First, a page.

Secularism, or the removal and/ or denial of religion in man, with the attendant focus on the present and material, is a product of Western civilization and the corruption of religious doctrine.
Even though there are Muslims who promote secularism as their preferred political ideology, it is not part of Islamic worldview.
In politics, it seeks the “desacralization of politics”, which is the removal of sacred legitimacy “of political power and authority” (16).
Even though Islam does not view politics as sacred, its application of governance is different from the secularists’ view.
Politics is not sacred since “Islam itself is based on Divine Authority and on the sacred authority of the Holy Prophet (may God bless and give him Peace!), which is no less than the reflection of God’s Authority, and on the authority of those who emulate his example.
Thus every Muslim individually, and collectively as society and nation and as a Community (ummah) all deny to anyone, to any government and state, sacral legitimacy unless the person or the government or the state conforms with the practice of the Holy Prophet (may God bless and give him Peace!) and follows the injunctions of the Sacred Law revealed by God.” (29)
Secularism is connected to Christianity and the corruption of Greek philosophy. It was however, not developed through the faith “but in the interpretation of biblical faith by Western man…” (18).
Greek philosophy’s expansion to Rome and the move of the Christian centre from Jerusalem to Rome brought both ideologies together. The influence and confrontation between the two ideologies led to the removal of nature from Christian doctrine for a proclaimed “Kingdom of God”, which exists only in the supernatural world.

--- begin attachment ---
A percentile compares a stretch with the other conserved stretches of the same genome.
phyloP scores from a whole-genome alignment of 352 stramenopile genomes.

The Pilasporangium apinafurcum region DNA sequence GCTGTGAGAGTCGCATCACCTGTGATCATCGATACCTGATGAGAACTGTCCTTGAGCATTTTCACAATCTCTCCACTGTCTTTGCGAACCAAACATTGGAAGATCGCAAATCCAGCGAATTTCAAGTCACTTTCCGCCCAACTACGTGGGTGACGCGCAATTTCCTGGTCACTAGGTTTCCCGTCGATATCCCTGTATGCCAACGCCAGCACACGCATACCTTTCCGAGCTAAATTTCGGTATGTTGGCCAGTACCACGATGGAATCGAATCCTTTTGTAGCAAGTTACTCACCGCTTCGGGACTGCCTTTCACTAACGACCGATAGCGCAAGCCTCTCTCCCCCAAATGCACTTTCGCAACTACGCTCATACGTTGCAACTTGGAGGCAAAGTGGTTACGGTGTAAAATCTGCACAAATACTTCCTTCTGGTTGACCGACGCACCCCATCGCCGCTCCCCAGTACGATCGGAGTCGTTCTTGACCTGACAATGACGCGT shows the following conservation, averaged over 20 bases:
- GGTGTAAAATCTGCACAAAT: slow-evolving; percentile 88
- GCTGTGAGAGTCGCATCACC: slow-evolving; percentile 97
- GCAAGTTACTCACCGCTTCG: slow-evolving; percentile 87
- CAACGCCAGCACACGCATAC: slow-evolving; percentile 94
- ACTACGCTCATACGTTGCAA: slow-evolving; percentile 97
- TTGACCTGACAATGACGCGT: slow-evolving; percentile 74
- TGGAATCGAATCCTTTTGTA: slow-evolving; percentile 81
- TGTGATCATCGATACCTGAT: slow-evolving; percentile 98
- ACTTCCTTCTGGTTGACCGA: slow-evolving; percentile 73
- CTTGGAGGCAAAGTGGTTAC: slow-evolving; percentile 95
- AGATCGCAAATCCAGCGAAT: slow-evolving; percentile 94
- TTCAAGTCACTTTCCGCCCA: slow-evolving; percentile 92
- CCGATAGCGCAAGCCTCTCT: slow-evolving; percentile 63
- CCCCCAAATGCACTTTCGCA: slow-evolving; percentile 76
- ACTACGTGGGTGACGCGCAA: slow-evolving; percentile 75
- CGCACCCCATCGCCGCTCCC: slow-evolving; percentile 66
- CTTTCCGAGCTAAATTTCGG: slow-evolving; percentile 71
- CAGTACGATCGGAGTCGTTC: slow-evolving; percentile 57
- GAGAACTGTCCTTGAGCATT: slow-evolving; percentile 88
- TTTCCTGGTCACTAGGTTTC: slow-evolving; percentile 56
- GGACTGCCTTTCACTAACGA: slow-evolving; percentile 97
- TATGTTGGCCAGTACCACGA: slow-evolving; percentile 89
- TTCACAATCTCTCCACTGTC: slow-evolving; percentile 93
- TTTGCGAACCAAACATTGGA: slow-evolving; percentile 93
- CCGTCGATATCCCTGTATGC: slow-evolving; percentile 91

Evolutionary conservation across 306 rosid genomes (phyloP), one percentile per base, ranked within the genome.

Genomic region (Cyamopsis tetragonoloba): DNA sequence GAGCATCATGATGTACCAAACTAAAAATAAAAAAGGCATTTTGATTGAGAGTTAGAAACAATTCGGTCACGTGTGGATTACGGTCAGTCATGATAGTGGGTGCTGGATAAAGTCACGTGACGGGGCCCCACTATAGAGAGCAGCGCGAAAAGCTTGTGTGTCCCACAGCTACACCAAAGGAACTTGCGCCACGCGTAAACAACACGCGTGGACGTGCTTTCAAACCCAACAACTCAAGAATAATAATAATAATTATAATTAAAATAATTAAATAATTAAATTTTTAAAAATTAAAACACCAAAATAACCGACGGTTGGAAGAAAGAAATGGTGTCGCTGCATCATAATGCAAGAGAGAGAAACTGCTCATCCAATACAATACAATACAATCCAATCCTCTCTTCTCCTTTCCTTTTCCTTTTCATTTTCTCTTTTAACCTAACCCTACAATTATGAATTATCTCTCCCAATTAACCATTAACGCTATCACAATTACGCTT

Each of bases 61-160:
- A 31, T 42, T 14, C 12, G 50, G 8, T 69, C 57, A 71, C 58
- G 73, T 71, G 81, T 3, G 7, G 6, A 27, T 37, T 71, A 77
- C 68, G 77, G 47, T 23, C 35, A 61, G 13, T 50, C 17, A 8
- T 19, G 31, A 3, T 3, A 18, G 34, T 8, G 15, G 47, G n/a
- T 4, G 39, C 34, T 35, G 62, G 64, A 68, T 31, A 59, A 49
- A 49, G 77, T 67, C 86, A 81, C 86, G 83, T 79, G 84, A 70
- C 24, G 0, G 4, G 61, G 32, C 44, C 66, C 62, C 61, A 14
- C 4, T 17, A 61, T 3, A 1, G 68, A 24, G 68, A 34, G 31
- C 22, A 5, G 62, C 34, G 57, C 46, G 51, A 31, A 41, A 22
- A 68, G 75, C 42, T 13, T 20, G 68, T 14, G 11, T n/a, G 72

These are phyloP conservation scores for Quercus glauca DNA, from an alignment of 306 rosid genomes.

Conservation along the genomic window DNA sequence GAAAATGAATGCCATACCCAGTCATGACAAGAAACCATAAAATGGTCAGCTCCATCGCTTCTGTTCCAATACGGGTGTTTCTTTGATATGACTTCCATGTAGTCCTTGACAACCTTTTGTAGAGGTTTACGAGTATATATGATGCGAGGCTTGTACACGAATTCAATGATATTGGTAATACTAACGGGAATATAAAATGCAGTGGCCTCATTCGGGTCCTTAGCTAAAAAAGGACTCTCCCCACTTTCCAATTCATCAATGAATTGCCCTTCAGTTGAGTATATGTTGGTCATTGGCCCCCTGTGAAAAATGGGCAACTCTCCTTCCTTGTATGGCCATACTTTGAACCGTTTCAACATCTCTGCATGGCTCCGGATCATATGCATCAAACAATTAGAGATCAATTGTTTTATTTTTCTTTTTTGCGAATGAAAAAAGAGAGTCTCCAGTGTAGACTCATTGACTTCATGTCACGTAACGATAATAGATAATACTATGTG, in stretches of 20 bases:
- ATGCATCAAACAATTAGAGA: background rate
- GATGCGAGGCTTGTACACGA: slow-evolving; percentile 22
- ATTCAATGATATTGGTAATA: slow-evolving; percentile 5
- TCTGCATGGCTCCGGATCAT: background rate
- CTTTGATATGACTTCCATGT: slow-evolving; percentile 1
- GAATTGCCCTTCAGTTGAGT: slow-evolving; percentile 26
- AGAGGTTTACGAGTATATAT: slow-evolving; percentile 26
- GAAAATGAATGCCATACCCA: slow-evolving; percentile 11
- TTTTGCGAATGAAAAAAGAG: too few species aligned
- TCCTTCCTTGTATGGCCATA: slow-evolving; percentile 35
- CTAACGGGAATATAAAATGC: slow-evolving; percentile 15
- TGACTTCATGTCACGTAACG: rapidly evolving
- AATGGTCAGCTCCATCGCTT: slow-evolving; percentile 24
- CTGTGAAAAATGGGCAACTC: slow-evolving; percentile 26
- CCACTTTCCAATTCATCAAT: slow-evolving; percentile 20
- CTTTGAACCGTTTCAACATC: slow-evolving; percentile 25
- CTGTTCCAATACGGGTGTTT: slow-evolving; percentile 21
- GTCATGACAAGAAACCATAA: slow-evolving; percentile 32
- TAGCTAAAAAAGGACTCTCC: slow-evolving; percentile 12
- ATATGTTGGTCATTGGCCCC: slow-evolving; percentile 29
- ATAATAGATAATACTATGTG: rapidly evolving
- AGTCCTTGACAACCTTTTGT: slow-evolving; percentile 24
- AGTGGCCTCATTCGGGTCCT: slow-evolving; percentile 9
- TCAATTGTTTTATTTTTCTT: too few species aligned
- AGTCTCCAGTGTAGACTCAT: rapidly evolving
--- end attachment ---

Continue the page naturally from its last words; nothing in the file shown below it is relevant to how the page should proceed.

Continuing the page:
“The outcome of this religio-philosophical confrontation was that Christian theology began to suppress the role of intelligence, and hence also the known of spiritual truth, and at the same time urged unquestioning faith through the exercise not of human intelligence and reason but sheer human will which made love the basis of faith” (31).
Islam does not suggest such dichotomies. Reason, intellect and spirituality exists within the deen, “hence the understanding of spiritual realities is also within the province of reason and is not necessarily divorced from rational understanding of them” (32).
The Shariah, or revealed law, is to be applied by man in this world, provided to him by his creator.
It is the divine applied in our daily life.
Secularism and its variations should not be part of our social, political or philosophical tradition. It is a corruption that seeks to corrupt.
Al-Attas, Muhammad Naguib. Islām and secularism. Muslim Youth Movement of Malaysia, 1978.
Source: Almakhazin SG